The Process. The Journey. The Adventure.
You can’t just call a sports season, be it high school, college, pro or other, a “season” anymore. The pursuit of competing and ultimately winning in the 21st Century is being defined more often in terms of some “greater purpose” rather than simply “games.”
It still comes down to one specific goal: Goin’ To The ‘Ship. As in playing for a championship to reward the sweat and sacrifice required for that shot of glory and legacy.
One other thing — every trip is different even if the roadmap looks the same.
Last season Van Nuys finally captured a City Section basketball title for the first time in 21 years by defeating Sotomayor Learning Academy of Los Angeles for the 2017 boys’ Division III championship. The Wolves were then moved into Division II, where the 2017-18 season’s schedule and opposing talent figured to be tougher.
But here is Van Nuys in the boys’ Division II title game, facing King/Drew High of Los Angeles on Friday, March 2, at the Roybal Learning Center in Los Angeles. Tipoff is scheduled for 8 p.m.
They’re here not just because of the singular offensive brilliance of senior guard Tyree Winborn, the point guard leadership and defensive tenacity of fellow senior guard Ethan Quiambao, and a restructured core group of role players that include Ray Gibson, Matthew Sykes, Mijuhaim Ali and Josh Updegraph.
No, the Wolves — who won the Valley Mission League by a game over Sylmar and received the third seed in the Division II bracket — also learned in time the nuances and demands this particular season required of them to get back to the championship game.
“In the beginning of this process we thought as a coaching staff that, coming into the fall, there’s got to be a level of maturity and growth that stays with you from last season when you won a championship,” Coach Evan Porter said. “And in the early stages of this season, we didn’t see what we expected to see. We were playing well and happy in the development, but you don’t know what ‘it’ is until you actually do ‘it.’”
It was not some obvious misstep or miscalculation — but Van Nuys just wasn’t “right,” losing six of its first eight games. Consecutive lopsided losses to Los Angeles schools Washington Prep and Loyola on Dec. 7 and Dec. 9 were the catalyst for some soul searching.
“No matter what you think you’re gonna do, [the season] is still a gradual progression,” Porter said. “Each year has to start as ‘Step One.’ Just because you got to where you wanted to [last season], you just don’t stay there. You have to go back, restart and regenerate the process.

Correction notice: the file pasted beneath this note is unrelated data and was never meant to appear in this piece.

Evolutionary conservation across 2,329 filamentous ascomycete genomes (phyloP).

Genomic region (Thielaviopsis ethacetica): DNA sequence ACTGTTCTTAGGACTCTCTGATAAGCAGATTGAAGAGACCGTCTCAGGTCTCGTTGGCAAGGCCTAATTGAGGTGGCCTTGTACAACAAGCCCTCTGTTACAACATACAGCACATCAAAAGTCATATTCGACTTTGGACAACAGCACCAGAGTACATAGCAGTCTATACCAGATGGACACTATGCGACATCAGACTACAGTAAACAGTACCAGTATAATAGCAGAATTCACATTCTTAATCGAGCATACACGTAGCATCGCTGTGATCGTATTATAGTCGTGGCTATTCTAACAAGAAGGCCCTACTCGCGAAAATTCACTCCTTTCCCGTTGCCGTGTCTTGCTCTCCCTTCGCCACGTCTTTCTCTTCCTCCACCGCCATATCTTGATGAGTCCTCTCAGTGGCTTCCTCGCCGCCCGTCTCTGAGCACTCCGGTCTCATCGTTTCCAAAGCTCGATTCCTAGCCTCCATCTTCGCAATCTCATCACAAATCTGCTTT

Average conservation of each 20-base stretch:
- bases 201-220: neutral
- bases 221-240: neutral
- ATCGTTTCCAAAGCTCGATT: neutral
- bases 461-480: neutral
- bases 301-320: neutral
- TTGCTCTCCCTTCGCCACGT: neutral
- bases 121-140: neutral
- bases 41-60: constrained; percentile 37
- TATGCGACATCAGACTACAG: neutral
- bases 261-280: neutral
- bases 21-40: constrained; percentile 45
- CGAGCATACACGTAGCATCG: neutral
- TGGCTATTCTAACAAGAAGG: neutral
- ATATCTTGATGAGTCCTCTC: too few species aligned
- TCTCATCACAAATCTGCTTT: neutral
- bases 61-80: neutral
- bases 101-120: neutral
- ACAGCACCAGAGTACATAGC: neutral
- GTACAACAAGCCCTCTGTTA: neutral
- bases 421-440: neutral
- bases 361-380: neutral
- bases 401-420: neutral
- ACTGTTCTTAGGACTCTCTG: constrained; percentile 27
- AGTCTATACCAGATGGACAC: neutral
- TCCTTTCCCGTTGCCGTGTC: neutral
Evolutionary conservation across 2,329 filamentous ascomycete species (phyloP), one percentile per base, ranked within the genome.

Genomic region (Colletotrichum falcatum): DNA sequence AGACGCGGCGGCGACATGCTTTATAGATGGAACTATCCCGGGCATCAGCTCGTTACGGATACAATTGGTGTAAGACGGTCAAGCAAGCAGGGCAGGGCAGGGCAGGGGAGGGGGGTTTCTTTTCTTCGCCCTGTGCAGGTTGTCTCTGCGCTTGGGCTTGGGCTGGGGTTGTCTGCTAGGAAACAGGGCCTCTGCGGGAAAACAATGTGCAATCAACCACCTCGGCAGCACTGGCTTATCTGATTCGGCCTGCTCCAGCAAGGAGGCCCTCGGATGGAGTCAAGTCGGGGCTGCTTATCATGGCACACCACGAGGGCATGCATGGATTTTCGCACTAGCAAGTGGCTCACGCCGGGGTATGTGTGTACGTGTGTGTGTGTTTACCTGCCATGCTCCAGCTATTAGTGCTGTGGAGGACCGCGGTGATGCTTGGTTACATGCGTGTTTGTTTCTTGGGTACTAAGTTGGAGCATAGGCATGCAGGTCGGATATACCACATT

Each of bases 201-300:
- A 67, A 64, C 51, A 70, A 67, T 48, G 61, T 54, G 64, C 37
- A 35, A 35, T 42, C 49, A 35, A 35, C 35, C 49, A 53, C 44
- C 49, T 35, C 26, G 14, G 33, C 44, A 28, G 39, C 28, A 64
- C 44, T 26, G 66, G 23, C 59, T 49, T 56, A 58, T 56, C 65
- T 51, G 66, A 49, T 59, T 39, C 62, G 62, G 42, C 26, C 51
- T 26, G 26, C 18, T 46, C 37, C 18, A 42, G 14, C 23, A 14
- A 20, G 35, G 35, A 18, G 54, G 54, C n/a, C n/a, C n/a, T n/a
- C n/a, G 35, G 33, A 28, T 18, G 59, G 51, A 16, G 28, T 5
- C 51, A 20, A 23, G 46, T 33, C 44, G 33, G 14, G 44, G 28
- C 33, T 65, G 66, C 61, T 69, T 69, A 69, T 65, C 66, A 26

“Even if they had been together all four years in high school, ‘Step One’ is still ‘Step One’ when it comes to starting the season and doing what you need to do at that time of the year. You can’t recreate that, no matter what you think. You think you did it once before, but it changes. It comes with different ups-and-downs.”
The players had similar epiphanies.
“The [team] chemistry — it was different than last year,” Winborn said. “We were trying to figure who was going to be our core, and build that great chemistry that we had last year. [The higher division] wasn’t that much of a difference. The teams we played early in the season were difficult, and that helped us a lot, too. It’s become easier for us to understand what we’re supposed to do because of those teams we played.”
“There was this period of time when we were struggling as a team, trying to find ourselves,” added Quiambao. “I guess we weren’t playing as a team. It was kinda surprising because we had some of our pieces from last year. But we fought through it.”
Porter and his coaches saw the team begin to emerge and gel on Dec. 26 against then undefeated defending state Division I champion Bishop Montgomery of Torrance. The score was, again, lopsided — a 94-46 loss — but Porter viewed a level of effort and competitiveness that had been missing earlier.
“We really started clicking, and understanding what it would take to get good wins, and how we needed to play,” he said. “What I remember was the pace, the speed, the understanding it would take to compete with a team like them.
“They got us pretty good, and they should have: they have multiple [college] Division I prospects on the team. But a light came on for us. I saw that our speed and our toughness were there…I saw that what we wanted to do could be done.”
Van Nuys has gone 17-4 since then. By bottling up Garfield High of Los Angeles in the Division II semifinals, 76-59 on Feb. 24, the Wolves on Friday could equal the accomplishments of the Sylmar and Bernstein boys’ title teams that won a championship in one division, and then won the title in a higher division the following year.
The Spartans won Division II in 2014, then became the first City team to win a championship in a higher division the following year when they won the Division I title in 2015. The Dragons won the Division III title in 2015, and the Division II title in 2016.
The Wolves insist the historical aspect of this potential back-to-back title run is not a motivating force. “Our whole year’s focus has been on winning a title, so that doesn’t really matter to us,” Quiambao said. “We just want to win.”
The Golden Eagles (17-15) — who held off Hollywood, 55-54 in the other semifinal — may not seem that impressive if you only go by their record. But they are the bracket’s top seed. And they did beat Carnegie Schools-Riverside, which is playing in the Southern Section’s 4A championship against Rolling Hills Prep of San Pedro on March 2.
“They’re a tall, strong, athletic team,” Porter said of King/Drew. “They’re gonna play hard and they’re gonna have fun. They’ll play their style, we’ll play our style. We’ll see how it goes.”